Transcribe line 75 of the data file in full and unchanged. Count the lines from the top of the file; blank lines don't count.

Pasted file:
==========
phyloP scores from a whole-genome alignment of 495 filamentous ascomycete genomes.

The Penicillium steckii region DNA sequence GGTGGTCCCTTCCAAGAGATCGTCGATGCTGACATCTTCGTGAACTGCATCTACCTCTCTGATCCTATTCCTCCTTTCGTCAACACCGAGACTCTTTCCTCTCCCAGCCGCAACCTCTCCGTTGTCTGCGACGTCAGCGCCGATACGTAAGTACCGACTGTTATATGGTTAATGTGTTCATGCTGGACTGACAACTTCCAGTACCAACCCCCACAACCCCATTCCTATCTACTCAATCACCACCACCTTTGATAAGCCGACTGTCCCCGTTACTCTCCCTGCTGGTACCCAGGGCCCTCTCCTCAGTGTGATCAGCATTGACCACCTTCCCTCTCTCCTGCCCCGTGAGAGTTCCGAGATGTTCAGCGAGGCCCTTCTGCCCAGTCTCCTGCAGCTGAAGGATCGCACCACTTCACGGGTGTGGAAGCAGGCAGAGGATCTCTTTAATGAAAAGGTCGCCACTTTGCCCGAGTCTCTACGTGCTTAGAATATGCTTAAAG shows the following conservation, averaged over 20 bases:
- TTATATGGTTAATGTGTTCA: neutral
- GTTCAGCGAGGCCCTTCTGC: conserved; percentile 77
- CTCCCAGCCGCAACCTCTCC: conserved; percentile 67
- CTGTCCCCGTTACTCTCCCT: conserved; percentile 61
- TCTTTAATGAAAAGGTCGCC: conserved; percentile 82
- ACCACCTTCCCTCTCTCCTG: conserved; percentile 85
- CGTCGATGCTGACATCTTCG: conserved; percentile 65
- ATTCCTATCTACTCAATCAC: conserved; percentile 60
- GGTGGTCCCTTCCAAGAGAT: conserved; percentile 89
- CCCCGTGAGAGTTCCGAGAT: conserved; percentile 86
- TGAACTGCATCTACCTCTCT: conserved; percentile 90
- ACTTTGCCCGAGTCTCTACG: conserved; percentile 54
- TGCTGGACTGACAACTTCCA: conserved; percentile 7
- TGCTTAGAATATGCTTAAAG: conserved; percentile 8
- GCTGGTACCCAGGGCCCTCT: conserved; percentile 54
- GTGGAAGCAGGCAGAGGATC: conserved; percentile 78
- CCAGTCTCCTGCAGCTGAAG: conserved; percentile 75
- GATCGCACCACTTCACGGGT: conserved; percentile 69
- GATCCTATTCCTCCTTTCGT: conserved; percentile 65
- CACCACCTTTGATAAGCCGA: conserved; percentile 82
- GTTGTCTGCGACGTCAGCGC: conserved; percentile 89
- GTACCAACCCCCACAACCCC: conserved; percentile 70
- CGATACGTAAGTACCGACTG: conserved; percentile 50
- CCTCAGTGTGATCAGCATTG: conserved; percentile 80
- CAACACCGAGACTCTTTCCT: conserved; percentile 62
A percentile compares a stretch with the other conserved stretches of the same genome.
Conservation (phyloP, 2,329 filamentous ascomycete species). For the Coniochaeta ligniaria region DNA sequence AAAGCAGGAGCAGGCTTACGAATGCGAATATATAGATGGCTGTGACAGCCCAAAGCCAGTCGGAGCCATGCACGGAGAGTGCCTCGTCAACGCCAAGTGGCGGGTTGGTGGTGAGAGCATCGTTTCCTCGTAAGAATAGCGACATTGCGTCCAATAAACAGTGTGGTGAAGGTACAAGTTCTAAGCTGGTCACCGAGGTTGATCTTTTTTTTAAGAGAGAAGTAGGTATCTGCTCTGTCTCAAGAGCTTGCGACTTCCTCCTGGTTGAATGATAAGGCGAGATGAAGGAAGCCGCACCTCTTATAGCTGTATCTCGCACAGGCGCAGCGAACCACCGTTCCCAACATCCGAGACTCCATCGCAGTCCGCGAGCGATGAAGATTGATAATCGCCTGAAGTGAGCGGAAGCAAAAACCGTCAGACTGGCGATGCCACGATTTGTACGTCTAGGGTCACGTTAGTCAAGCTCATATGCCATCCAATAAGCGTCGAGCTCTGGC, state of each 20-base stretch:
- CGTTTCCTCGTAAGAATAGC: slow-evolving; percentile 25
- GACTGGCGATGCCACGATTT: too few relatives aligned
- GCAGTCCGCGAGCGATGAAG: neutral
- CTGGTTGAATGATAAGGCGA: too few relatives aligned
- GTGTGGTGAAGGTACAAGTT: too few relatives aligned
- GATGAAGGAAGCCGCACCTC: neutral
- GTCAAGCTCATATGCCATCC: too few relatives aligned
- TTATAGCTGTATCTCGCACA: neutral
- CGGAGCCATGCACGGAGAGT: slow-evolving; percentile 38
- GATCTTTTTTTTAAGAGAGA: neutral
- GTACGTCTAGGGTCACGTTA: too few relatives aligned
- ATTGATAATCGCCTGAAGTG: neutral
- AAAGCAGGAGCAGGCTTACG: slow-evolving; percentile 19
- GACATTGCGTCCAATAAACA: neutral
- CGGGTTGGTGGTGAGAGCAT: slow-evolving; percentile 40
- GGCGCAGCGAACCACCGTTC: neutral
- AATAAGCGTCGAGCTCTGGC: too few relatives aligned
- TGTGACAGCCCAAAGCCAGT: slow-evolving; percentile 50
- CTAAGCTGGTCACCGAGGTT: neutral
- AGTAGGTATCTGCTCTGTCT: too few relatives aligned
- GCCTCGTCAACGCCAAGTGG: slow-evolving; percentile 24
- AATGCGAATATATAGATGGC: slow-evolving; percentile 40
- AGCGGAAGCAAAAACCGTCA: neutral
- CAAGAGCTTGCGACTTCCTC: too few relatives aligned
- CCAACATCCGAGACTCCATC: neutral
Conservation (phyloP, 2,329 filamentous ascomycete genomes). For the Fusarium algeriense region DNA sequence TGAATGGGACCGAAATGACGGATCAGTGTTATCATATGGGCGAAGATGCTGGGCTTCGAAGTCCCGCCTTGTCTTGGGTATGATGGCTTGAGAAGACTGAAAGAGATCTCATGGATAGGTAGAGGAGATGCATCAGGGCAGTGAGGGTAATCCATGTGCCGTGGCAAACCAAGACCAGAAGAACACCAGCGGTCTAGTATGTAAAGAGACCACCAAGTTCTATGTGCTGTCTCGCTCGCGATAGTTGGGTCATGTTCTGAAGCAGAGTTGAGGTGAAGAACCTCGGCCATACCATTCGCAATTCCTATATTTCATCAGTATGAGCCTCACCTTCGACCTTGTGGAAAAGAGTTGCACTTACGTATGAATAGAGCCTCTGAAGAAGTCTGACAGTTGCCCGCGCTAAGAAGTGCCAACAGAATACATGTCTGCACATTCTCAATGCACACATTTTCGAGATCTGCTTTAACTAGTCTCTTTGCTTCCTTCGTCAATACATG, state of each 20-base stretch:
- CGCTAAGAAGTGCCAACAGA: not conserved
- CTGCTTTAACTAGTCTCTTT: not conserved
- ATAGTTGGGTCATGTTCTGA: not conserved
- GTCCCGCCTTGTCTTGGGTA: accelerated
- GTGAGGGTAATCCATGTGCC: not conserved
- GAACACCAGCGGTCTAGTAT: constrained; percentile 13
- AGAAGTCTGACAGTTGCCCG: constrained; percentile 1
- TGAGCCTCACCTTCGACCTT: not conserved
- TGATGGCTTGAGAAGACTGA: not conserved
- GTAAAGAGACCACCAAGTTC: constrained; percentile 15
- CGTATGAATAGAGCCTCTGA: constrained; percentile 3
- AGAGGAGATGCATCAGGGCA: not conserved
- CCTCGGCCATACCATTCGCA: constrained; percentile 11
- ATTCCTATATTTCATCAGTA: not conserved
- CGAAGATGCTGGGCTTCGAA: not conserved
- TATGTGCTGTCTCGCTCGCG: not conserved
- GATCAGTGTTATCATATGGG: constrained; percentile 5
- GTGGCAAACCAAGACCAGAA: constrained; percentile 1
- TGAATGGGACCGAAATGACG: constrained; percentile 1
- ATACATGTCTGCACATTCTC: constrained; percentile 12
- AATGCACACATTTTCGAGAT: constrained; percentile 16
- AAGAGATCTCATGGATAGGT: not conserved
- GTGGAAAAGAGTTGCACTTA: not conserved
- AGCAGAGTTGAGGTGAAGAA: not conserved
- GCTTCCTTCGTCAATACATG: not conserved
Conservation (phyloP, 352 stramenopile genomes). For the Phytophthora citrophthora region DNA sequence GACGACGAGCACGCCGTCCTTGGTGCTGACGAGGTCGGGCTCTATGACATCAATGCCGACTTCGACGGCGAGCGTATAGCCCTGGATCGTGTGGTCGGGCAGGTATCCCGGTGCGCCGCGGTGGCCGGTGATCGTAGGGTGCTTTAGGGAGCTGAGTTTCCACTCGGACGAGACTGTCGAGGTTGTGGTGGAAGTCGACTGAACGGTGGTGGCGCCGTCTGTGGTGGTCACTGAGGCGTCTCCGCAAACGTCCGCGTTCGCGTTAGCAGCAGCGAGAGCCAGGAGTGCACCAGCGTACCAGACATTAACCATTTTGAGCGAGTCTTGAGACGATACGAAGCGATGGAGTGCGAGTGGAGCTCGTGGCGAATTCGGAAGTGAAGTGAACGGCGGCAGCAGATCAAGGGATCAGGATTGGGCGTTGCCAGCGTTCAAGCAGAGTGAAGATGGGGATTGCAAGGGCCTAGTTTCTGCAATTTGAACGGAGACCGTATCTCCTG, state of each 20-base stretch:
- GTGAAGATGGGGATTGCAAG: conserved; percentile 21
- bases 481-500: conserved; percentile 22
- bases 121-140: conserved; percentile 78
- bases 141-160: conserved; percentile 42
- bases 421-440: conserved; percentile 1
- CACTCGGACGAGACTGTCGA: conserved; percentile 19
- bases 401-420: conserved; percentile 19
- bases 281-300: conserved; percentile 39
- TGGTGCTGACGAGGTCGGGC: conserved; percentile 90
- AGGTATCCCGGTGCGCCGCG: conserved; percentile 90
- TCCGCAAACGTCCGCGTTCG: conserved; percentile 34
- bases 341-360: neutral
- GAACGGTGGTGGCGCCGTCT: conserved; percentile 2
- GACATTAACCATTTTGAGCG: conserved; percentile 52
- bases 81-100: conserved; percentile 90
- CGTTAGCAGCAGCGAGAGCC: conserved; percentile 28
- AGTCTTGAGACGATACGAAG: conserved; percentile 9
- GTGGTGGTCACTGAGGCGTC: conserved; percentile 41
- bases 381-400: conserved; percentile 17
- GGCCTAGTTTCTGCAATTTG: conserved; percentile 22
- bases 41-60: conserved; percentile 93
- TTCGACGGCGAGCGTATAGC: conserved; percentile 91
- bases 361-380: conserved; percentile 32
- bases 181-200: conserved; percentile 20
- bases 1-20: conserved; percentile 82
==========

- ATACATGTCTGCACATTCTC: constrained; percentile 12